There is hope for Refugees and People Seeking Asylum

By James Atanasious, 20 June 2022
Diocese of Parramatta Peace, Justice and Ecology Facilitator James Atanasious with his children Hannah and Matteo. Image: Supplied.


Earlier this year, the Diocese of Parramatta welcomed James Atanasious as our Peace, Justice and Ecology Facilitator. James, originally from South Sudan, spent 14 years in an Ugandan refugee camp before being accepted into Australia in 2004. For Refugee Week, James has written this message of hope for people who are seeking a place of safety where they can rebuild their lives.

During Refugee Week, which runs from 19 to 25 June 2022, I would like to send my heartfelt message of hope to Refugees, People Seeking Asylum, and the Internally Displaced Peoples around the world who are doing it tough every day.

As a former refugee myself, I understand your sufferings, destitution, and cry for prosperity. No condition is permanent, and change is possible; I want you to be hopeful and prayerful for the Lord will provide. The Lord said to Moses, “Now you shall see what I will do to Pharaoh: Indeed, by a mighty hand he will let them go; by a mighty hand he will drive them out of his land” (Exodus 6, NRSV).

My experience of being a refugee stretched over many years and I went through overcoming many life hurdles. At one point, it felt like there was no way out of the conditions I use to live in together with my siblings and parents.

I lived for over 14 years in a refugee camp in Adjumani, Uganda. Suddenly life became unbearable at the camps and the future looks doomed. The insecurity inflicted upon we refugees by the Lord’s Resistance Army (a rebel extremist group in Uganda) almost had my sister kidnapped by the rebels from her boarding school in the 1990s. The drought, starvation, lack of health facilities, limited access to education, and family disconnection are some of the issues affecting people at the refugee camp I was living in.

James at the Comboni Comprehensive College, in the Adjumani refugee camp, Uganda. Image: Supplied.

All these issues were contributing factors to the poor living conditions in the camps. While life became harder for me, hope prevailed through the continuous prayers of refugees at the camps. Yet still, difficulties endured by refugees throughout the world are continuing.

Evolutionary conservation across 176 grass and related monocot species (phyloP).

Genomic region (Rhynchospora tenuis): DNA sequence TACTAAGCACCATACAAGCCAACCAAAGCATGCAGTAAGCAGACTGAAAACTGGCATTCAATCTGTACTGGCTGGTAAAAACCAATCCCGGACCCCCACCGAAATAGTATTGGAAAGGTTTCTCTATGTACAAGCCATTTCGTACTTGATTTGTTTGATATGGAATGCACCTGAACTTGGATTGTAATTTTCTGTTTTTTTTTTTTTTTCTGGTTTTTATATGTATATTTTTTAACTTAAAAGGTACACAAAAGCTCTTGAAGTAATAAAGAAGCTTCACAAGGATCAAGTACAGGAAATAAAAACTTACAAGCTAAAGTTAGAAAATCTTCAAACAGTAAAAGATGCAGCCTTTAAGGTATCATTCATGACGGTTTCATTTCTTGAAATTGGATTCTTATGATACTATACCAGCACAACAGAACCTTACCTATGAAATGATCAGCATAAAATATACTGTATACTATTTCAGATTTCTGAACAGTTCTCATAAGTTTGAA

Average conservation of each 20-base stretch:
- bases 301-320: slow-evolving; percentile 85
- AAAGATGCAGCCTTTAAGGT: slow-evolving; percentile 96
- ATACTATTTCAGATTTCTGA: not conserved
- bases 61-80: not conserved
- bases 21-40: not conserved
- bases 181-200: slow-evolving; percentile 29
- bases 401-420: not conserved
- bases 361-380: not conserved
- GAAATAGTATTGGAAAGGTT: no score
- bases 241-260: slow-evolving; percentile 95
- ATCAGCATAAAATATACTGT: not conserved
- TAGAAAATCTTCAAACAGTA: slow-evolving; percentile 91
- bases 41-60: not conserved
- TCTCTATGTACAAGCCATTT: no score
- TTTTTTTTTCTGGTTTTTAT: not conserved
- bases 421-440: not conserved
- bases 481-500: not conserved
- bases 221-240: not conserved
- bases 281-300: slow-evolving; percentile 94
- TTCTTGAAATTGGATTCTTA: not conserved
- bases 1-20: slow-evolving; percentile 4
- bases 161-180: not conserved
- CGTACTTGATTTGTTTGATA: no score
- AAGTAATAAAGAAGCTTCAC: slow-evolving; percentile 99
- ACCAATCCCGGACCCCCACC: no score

Support for necessities came from organisations such as the Jesuit Refugees Services, and the Comboni Missionaries rendered assistance for tuition fees and basic needs. Living in such conditions at the camp was not easy.

My eldest brother Charles, who unfortunately died in 2019, brought my brother David, his family, my sister Karine and myself to Australia under the family reunion visa scheme. This is an Australian humanitarian program scheme that connects refugees with their families. The reunion with my late brother came after over 20 years of disconnection with him due to Sudan’s ongoing brutal wars while he was also stuck at a refugee camp in Gambela, Ethiopia. I arrived in Australia in 2004.

James (back row left) and his brother David (back row right), and sisters Karine (front row left) and Grace (front row right) at the Adjumani refugee camp, Uganda, on a Christmas Day. Image: Supplied.

Having missed many years of schooling, my sister and I enrolled in Years 11 and 12 at Guildford Young College in Hobart, Tasmania, in the same year we arrived in Australia. Our school fees had been paid for by a Samaritan we never met. I did not have to face the burden of missing studies anymore after I arrived in Australia.

I completed a Bachelor of Arts Degree in 2008, a Master of Communication in 2010, and I am currently undertaking a Master of Theological Studies at the Australian Catholic University.

To my refugee friends and everyone living in the camps, I did not forget life as we use to live it. In Australia, I continued to work in the community sector for over 10 years, assisting vulnerable people in our community to find long-term solutions to our global problems.

I am privileged to be the Peace, Justice, and Ecology Facilitator at the Diocese of Parramatta, continuing to work on social justice issues and environmental protection.

On this International Day for Refugees during Refugee Week 2022, I pray for my friends, families, Refugees, People Seeking Asylum, and the Internally Displaced People to remain hopeful and pray for deliverance.

Diocese of Parramatta Peace, Justice and Ecology Facilitator James Atanasious’s wife Jennifer with their children Hannah and Matteo. Image: Supplied.

James Atanasious is the Peace, Justice, and Ecology Facilitator in the Diocese of Parramatta.

You can help refugees in the Diocese of Parramatta through supporting the Diocesan Food Drive or donate to the refugee organisations helping refugees in the Diocese. Find out more information here.

Find information on events taking place during Refugee Week in the Diocese of Parramatta as well as the online prayer service for World Refugee Day at 6pm tonight here.

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